The truth is that I would have loved to be friends with these people. They were so handsome, assured, and gilded, and they scuffed around in cordovan loafers. Whereas the first day I went to the pool, I had to cross from the parking lot to the pool wearing my usual black dress shoes and socks. I looked ridiculous. Even my skin was the wrong color. In contrast to the ruddy or tan complexion of the rich children, my skin was pale olive. Then, my hair, which had been straight, had began to curl, but the local barbers only knew how to cut straight hair, with the result that my hair always looked frizzy and unkempt. It looked like my nerves.
We had gone from pretending to be lords of the manor to feeling like interlopers. Even at home I couldn’t get rid of that feeling. Outside or inside the house, I felt unsafe. I began to feel estranged from my body.
Salvation arrived in the form of a train. The commuter station was two blocks away. A one-way ticket cost thirty cents. The ride downtown took thirty minutes. Just standing on the platform, waiting for the train, I felt my panic slip away. It would be a long time before I came to understand the value of intermediary spaces. For the time being, I simply enjoyed it as the preliminary to my destination: downtown.
The thirty-minute ride was a symbolic rehearsal of what I hoped would be my future. For now I could only make day trips to the city, but one day I wouldn’t return. With the cards I’d been dealt, I couldn’t win at any of the games my parents wanted me to play. In the city, I was prepared to take my chances. I’m a Jew, I’m a fag, I’m a sissy, and I’m smart. And I saw no reason why these shouldn’t be major assets. Downtown, there was no reason to regard them as secrets. Everyone there was a kike, a fag, a dago, a chink, a spade, a mick, a psycho, a spic, a wino, an artist, a pedophile, a bum, a hustler, a drag queen, a con artist, a lost young man, a poet, a musician. . . . The ticket in was to be smart. One day I would get a one-way ticket. Until then, there were plays and movies to see, department stores to wander through, libraries and museums to visit. Above all, there were streets to be devoured, street smarts to be learned. For the first time since my family moved, I felt at home. Now the city would be my surrogate mother.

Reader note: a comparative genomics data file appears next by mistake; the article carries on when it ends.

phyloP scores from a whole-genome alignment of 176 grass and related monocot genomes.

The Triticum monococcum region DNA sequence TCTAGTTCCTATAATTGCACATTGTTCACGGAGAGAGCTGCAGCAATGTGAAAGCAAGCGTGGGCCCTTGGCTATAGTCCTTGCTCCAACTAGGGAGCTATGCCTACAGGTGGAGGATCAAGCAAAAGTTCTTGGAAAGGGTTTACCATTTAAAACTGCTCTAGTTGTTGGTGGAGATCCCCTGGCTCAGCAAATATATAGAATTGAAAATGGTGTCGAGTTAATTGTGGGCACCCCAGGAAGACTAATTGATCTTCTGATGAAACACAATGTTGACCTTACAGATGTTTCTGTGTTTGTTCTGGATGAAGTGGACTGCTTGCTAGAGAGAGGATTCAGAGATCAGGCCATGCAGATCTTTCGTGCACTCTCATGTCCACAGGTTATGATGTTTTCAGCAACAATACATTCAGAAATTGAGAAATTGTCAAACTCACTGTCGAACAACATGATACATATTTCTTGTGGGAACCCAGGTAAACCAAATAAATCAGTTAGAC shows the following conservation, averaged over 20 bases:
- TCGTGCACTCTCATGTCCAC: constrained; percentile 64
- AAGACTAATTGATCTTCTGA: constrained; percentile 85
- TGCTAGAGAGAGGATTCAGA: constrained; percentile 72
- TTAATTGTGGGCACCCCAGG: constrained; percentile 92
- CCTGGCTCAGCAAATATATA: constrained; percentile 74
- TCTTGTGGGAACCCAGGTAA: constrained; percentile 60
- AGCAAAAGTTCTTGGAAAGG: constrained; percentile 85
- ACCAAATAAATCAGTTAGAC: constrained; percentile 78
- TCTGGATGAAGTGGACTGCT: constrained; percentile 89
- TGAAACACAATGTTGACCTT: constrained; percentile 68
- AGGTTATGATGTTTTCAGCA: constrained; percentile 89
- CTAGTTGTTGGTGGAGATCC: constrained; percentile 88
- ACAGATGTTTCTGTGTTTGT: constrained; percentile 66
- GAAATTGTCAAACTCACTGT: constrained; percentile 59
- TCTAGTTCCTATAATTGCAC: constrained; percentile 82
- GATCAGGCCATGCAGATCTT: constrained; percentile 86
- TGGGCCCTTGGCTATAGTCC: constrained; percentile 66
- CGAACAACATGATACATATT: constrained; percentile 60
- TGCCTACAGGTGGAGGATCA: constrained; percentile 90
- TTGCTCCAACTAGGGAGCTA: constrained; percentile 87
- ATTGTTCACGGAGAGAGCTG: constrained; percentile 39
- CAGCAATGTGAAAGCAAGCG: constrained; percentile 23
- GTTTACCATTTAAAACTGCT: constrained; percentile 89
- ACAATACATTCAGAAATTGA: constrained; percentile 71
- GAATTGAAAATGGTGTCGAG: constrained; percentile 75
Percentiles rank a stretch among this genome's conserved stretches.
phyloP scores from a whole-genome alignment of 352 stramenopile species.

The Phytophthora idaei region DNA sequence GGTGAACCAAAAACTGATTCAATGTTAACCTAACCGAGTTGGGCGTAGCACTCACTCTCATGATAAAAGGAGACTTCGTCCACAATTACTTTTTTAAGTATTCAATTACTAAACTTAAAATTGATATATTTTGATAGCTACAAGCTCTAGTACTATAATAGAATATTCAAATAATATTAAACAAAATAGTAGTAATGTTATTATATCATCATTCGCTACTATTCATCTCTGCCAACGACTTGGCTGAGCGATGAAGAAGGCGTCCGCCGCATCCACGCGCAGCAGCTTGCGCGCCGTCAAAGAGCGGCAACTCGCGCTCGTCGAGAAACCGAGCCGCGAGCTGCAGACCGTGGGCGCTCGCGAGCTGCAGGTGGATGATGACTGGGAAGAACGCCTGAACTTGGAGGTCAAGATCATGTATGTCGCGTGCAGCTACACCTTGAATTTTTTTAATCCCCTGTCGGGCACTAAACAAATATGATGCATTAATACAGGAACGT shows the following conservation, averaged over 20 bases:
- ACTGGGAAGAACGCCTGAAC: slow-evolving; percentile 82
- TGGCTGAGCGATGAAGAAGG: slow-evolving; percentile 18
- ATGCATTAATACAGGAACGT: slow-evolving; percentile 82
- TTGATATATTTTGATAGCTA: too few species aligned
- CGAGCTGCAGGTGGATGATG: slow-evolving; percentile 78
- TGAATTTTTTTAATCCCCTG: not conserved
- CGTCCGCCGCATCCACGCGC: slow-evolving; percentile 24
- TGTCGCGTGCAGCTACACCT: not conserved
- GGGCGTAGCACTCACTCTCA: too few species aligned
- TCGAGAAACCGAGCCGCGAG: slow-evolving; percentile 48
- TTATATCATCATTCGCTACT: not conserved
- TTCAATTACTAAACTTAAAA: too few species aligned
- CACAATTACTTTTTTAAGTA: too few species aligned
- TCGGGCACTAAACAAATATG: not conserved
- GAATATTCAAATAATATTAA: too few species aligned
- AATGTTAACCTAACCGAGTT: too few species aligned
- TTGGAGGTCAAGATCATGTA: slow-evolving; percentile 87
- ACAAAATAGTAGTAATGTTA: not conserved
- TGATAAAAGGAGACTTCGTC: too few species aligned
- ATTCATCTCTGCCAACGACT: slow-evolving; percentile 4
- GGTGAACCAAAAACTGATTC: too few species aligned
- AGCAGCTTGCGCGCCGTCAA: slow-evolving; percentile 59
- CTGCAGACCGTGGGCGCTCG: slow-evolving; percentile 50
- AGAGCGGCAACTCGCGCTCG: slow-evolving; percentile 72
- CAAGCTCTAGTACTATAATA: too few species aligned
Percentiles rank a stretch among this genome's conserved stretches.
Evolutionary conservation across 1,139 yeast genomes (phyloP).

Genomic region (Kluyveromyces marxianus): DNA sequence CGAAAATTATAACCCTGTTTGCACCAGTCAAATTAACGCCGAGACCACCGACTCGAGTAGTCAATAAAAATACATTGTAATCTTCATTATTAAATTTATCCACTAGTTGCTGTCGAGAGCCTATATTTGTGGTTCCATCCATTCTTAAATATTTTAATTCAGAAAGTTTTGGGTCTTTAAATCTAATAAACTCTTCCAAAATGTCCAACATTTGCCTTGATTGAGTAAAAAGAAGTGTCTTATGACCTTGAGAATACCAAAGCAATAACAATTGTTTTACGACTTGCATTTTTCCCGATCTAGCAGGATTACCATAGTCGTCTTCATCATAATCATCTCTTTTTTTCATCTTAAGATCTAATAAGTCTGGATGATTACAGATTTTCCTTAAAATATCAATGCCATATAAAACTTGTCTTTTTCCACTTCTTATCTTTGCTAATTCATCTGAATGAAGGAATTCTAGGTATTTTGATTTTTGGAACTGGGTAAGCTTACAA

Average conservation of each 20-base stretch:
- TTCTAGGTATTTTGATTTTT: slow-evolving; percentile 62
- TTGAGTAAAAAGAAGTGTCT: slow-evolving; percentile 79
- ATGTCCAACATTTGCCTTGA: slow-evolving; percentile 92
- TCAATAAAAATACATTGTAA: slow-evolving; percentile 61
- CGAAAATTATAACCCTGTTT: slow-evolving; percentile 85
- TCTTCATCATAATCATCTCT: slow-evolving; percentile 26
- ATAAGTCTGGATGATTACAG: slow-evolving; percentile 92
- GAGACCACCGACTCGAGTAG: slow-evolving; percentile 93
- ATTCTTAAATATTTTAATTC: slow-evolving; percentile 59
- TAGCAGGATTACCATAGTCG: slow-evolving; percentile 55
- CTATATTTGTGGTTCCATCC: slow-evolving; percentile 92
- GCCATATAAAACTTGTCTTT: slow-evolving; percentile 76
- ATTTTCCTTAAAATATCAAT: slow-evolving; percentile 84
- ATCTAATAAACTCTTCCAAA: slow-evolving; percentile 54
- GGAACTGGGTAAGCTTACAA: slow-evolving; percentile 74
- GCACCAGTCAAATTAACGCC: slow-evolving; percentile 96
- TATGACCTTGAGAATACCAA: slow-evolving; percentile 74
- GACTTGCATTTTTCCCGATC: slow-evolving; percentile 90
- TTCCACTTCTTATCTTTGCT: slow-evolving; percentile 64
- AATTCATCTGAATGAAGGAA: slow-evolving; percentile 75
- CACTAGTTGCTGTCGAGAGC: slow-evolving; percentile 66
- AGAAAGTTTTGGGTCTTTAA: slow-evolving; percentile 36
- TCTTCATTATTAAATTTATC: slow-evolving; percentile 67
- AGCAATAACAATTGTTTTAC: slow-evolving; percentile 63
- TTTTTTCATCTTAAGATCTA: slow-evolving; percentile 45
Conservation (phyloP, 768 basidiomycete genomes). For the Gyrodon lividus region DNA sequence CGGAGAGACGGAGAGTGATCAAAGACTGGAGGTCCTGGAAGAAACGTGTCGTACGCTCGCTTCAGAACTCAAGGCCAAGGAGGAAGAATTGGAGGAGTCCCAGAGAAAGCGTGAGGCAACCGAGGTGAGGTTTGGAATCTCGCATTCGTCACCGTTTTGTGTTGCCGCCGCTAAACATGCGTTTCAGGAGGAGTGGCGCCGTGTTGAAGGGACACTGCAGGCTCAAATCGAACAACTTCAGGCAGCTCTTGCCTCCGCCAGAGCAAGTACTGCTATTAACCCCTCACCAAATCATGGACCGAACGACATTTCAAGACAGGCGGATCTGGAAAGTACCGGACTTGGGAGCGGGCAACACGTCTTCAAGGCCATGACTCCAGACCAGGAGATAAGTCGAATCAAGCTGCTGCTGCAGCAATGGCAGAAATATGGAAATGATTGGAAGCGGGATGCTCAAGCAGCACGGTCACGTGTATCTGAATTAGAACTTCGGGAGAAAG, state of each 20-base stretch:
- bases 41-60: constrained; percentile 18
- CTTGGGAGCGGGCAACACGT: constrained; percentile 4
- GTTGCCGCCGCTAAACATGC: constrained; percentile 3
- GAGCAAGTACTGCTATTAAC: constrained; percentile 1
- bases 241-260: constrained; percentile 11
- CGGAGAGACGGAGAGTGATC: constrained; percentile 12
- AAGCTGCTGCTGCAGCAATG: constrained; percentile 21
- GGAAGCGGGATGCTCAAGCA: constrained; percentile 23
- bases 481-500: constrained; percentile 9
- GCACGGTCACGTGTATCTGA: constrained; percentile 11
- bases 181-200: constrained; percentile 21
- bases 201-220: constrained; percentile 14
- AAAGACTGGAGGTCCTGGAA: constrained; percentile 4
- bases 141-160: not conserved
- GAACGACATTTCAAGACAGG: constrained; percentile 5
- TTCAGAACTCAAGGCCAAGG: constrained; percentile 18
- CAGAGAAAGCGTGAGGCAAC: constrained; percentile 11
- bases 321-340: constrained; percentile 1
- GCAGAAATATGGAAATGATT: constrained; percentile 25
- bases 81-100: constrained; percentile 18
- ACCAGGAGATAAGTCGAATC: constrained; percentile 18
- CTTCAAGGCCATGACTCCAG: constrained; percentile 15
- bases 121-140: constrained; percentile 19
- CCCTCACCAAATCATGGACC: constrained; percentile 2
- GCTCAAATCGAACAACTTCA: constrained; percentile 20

When people ask who I’m writing for, I sometimes say: I write for me, when I was twelve years old, standing on a train platform, reading a column by Ada Louise Huxtable in The New York Times while I’m waiting for the train downtown. Actually, the person I have in mind is a mall rat, stranded somewhere in the suburbs, seeking to lift his or her horizons above the maze of American consumerism.
Ada Louise Huxtable was hired in 1961 as the first full-time architecture critic at The New York Times. I can’t remember precisely when I first read one of her columns. And I couldn’t have analyzed the hold her stories had on me. I did sense the power with which she claimed the city— possessed it with words. She used her authority to challenge the authority traditionally represented by architecture. With a pen she cracked open walls. She faced an art that, historically, has been used to cover up problems and turned it into an occasion to expose problems. In the process, she produced a powerful mythology about the city’s potential as a democratic form of art.
More About the Author
Top Customer Reviews
Often, provoking, witty, and personal. His years coincides with building
boom in NY. He keenly selected key thoughts and buildings that had artistic
and cultural values of NY. His aversion towards bygone dogmas, such
as Post Modernists', explains his hunger and search for new creative energy
and new figures for the coming era.
His depiction of new buildings in and out of NY dance and sing. He says at one point
in his article that a critic really needs to be moved by a space (over a design) first to
move others. Readers can really feel that he wrote only when his gut feelings
moved. That is exactly why Muschamp's writings were such a powerful voice, though some
might argue otherwise, that actively shaped the landscape of NY architecture.
He is a hardcore post-structuralist. His piece on Walter Benjamin is a beautiful
piece. He is against bygone authoritative and stylistic solutions of historical revivalism.
Symmetry and Master-like-voice of dogmatic and self-indulgent architects make him puke.
Every part of the book is extremely tantalizing read, reminding readers particular
point of time with particular issues of NY.